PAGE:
- Registration time
- Last login
- Online time
- 1538 Hour
- Reading permission
By JOSEPH STERNBERG
THE WALL STREET JOURNAL ASIA
February 19, 2008
Government officials here like to talk about how only a gradual transition to universal suffrage will assure order and stability. Yet the territory is now witnessing a perfect counterexample: the Edison Chen celebrity sex photo scandal.
For more than two weeks, the local press has been dominated by a flood of explicit photos of Mr. Chen -- a 27-year-old Canadian-born actor and rap singer with a bad-boy reputation and at best middling talent -- in flagrante delicto with a bevy of local starlets. The photos appear to have been lifted off the hard drive of a personal computer Mr. Chen took into a repair shop. It's the Hong Kong equivalent of the Paris Hilton sex tape, but much, much worse. The ladies involved have, unlike Ms. Hilton, built their careers around their bubblegum images. The careers of some of these stars may well be over.
But other contrasts of Photo Gate with l'affaire Hilton are more germane to the question of Hong Kong's future. For example, while Ms. Hilton's half-hearted efforts to suppress her tape were conducted by a clutch of private attorneys, the Hong Kong police have stepped in to sort out the Edison episode. One computer user was held for two weeks during the Chinese New Year holiday for allegedly running afoul of the territory's anti-obscenity laws, only to be freed late last week when the Obscene Articles Tribunal issued a preliminary finding that the photos are merely "indecent" instead of "obscene." Other alleged distributors of the photographs have been in and out of custody.
That revolving door has led to frustration with the police's handling of the case. Police Commissioner Tang King-shing and other top brass have made matters worse with a string of vague and sometimes contradictory pronouncements about the legality of simply possessing (as opposed to distributing) the photos.
Several hundred bloggers have taken to the streets protesting that the obscenity law is being applied selectively, with police cracking down on these photos because celebrities are involved while allowing run-of-the-mill pornography. Simmering in the background is the territory's lack of full democracy. Absent an open political system, there's no clear accountability for the police if indeed they have bungled this investigation.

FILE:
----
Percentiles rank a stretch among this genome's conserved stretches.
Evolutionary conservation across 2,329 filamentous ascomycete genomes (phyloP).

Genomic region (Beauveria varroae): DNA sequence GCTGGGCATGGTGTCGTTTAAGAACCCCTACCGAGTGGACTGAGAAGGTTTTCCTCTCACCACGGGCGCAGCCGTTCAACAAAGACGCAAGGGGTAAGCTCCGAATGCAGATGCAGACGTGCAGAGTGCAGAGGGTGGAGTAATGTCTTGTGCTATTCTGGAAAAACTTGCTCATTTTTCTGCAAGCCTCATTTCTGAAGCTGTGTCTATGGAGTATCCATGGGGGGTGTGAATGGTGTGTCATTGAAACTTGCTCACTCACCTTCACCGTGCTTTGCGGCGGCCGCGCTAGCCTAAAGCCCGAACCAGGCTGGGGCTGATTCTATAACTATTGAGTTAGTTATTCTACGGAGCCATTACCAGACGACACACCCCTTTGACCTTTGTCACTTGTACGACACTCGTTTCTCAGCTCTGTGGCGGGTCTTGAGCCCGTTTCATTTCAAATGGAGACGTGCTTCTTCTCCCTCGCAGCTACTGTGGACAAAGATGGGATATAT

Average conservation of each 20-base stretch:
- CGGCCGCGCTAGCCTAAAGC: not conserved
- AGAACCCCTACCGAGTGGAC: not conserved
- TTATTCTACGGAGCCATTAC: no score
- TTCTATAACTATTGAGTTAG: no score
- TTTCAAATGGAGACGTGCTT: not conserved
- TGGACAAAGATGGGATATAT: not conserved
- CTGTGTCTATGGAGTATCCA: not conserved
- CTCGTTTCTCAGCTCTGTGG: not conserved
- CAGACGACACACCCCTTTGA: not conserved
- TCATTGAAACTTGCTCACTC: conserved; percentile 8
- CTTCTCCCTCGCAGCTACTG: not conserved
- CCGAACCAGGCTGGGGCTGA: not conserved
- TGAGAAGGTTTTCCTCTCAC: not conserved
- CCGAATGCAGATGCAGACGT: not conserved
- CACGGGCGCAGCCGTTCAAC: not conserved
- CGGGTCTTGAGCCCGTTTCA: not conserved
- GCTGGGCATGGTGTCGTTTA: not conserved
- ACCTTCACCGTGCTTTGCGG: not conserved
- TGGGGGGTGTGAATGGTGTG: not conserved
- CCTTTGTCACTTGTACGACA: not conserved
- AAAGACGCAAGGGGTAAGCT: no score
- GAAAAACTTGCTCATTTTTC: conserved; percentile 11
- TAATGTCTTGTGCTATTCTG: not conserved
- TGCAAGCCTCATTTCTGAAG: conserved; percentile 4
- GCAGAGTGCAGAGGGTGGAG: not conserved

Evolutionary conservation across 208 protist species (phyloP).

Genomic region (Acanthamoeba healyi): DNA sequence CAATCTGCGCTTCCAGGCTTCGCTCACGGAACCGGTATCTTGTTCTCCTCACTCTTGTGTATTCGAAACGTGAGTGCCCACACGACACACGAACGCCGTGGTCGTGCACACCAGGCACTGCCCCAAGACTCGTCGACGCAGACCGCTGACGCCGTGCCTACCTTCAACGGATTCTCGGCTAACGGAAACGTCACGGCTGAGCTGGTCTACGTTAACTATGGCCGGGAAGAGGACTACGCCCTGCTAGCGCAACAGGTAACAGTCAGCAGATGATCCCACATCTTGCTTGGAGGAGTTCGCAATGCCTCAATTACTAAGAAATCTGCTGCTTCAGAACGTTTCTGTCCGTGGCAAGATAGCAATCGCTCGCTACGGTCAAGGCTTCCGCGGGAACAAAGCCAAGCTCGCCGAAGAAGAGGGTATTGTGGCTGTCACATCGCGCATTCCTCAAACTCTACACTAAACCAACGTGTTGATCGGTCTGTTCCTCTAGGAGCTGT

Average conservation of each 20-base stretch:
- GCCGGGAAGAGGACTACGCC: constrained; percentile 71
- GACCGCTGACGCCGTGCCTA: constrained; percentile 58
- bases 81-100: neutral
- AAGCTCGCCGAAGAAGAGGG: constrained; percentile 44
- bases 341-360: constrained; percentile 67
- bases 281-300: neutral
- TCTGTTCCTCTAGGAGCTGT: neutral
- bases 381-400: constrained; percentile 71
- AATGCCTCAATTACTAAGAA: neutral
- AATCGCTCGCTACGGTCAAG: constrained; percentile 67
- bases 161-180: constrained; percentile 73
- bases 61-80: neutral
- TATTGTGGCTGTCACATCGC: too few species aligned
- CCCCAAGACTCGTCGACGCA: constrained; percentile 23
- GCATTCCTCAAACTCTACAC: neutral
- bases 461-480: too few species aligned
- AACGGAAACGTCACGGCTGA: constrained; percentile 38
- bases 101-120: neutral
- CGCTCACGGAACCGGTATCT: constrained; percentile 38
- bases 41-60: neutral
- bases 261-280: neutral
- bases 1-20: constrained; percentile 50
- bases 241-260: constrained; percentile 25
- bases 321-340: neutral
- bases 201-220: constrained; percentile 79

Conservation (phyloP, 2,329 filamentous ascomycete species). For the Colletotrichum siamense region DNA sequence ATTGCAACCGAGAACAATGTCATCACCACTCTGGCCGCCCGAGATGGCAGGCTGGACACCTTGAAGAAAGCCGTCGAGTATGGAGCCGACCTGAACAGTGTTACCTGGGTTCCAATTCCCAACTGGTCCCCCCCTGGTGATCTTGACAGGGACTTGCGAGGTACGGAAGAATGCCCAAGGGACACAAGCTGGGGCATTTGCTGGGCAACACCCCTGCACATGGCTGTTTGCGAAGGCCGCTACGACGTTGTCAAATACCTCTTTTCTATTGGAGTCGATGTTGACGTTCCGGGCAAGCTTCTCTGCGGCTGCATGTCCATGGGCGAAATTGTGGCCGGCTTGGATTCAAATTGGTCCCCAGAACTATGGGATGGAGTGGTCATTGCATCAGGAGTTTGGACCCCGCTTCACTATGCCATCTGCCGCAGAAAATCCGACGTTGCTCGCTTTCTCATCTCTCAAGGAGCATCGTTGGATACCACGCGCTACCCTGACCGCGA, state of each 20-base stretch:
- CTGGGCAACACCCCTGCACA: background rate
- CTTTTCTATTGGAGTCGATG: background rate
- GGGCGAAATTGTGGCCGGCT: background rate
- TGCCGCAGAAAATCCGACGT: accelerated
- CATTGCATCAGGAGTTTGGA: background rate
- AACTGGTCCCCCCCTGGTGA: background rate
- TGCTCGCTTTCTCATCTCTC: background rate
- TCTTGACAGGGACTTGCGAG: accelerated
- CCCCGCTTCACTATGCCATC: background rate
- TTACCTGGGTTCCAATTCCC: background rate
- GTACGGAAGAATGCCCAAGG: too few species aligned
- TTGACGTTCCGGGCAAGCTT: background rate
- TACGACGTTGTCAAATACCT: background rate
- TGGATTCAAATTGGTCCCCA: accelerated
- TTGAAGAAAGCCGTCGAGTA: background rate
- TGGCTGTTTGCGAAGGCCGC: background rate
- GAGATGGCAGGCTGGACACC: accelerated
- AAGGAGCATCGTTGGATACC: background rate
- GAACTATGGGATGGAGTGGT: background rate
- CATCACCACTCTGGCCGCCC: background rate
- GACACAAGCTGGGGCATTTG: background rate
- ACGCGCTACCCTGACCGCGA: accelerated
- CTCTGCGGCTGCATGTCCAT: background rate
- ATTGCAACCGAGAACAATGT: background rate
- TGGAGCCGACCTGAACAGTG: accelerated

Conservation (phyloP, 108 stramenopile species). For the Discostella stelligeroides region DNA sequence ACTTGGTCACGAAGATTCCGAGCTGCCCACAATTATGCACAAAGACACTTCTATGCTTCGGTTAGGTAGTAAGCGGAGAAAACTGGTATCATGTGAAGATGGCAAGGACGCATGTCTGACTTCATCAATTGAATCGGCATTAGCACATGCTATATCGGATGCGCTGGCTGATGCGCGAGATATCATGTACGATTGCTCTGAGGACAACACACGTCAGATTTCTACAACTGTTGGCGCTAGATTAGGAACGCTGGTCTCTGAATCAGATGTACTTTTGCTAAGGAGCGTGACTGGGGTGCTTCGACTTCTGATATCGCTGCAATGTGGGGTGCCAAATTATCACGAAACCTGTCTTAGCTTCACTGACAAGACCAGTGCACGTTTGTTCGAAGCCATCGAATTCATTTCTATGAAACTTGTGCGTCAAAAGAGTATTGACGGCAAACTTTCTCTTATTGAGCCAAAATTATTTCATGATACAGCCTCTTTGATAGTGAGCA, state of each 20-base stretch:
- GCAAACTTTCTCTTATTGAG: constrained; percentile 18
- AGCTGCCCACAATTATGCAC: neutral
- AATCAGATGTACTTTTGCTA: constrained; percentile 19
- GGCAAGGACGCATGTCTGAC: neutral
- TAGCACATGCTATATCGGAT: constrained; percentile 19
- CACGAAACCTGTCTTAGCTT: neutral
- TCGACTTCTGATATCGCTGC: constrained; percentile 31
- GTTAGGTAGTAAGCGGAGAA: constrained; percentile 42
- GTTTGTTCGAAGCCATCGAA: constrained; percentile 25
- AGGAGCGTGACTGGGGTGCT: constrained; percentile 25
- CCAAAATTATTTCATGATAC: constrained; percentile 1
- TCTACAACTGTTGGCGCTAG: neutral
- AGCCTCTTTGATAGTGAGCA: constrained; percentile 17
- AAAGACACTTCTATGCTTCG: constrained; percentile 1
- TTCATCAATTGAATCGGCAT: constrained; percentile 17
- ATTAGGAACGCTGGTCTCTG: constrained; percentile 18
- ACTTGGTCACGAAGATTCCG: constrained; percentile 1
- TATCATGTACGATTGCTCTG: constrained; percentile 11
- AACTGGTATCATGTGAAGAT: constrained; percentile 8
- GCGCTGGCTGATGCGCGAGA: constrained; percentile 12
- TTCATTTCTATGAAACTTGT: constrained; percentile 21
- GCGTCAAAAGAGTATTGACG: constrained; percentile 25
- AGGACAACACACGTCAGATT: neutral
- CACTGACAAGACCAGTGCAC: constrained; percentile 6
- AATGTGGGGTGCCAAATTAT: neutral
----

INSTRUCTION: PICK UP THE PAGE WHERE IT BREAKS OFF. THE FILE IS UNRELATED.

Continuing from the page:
Meanwhile, there's also the question of the Obscene and Indecent Articles Ordinance itself. Public opinion seems to be divided on whether it's appropriate to distribute the Edison Chen photos. Not only are the photos graphic, but the subjects never intended them to be seen by the public. It's hard not to feel sympathy for the celebrities involved, particularly the women.
But it's not obvious that the Obscene Articles Tribunal is well suited to make determinations on the decency of these, or any other, materials. The tribunal's decision last year to brand as "indecent" a coarse sex survey in a student publication at a local university had already raised questions about censorship in Hong Kong. The tribunal is supposed to uphold community standards of decency, but when the tribunal is accountable neither to voters directly nor to a government accountable to the voters, it invariably faces questions of whose standards it's enforcing.
Pornography has always been a free-speech minefield, even in the United States, which boasts deeply entrenched speech protections. Governments routinely ban, say, the distribution of pornography to children, and with good reason. But such bans are best imposed by elected governments after transparent debate. The process is arbitrary ("Is it art or is it smut?") and only an elected government can defend its arbitrariness with a plausible claim to represent the community's mores.
This scandal started with foolish celebrities exposing their private moments to Mr. Chen's camera, and then, inadvertently, to an Internet audience of untold size. It could happen anywhere, and has. But in this case, the shortcomings of Hong Kong's political system have aggravated the problem.
Mr. Sternberg is an editorial page writer with The Wall Street Journal Asia.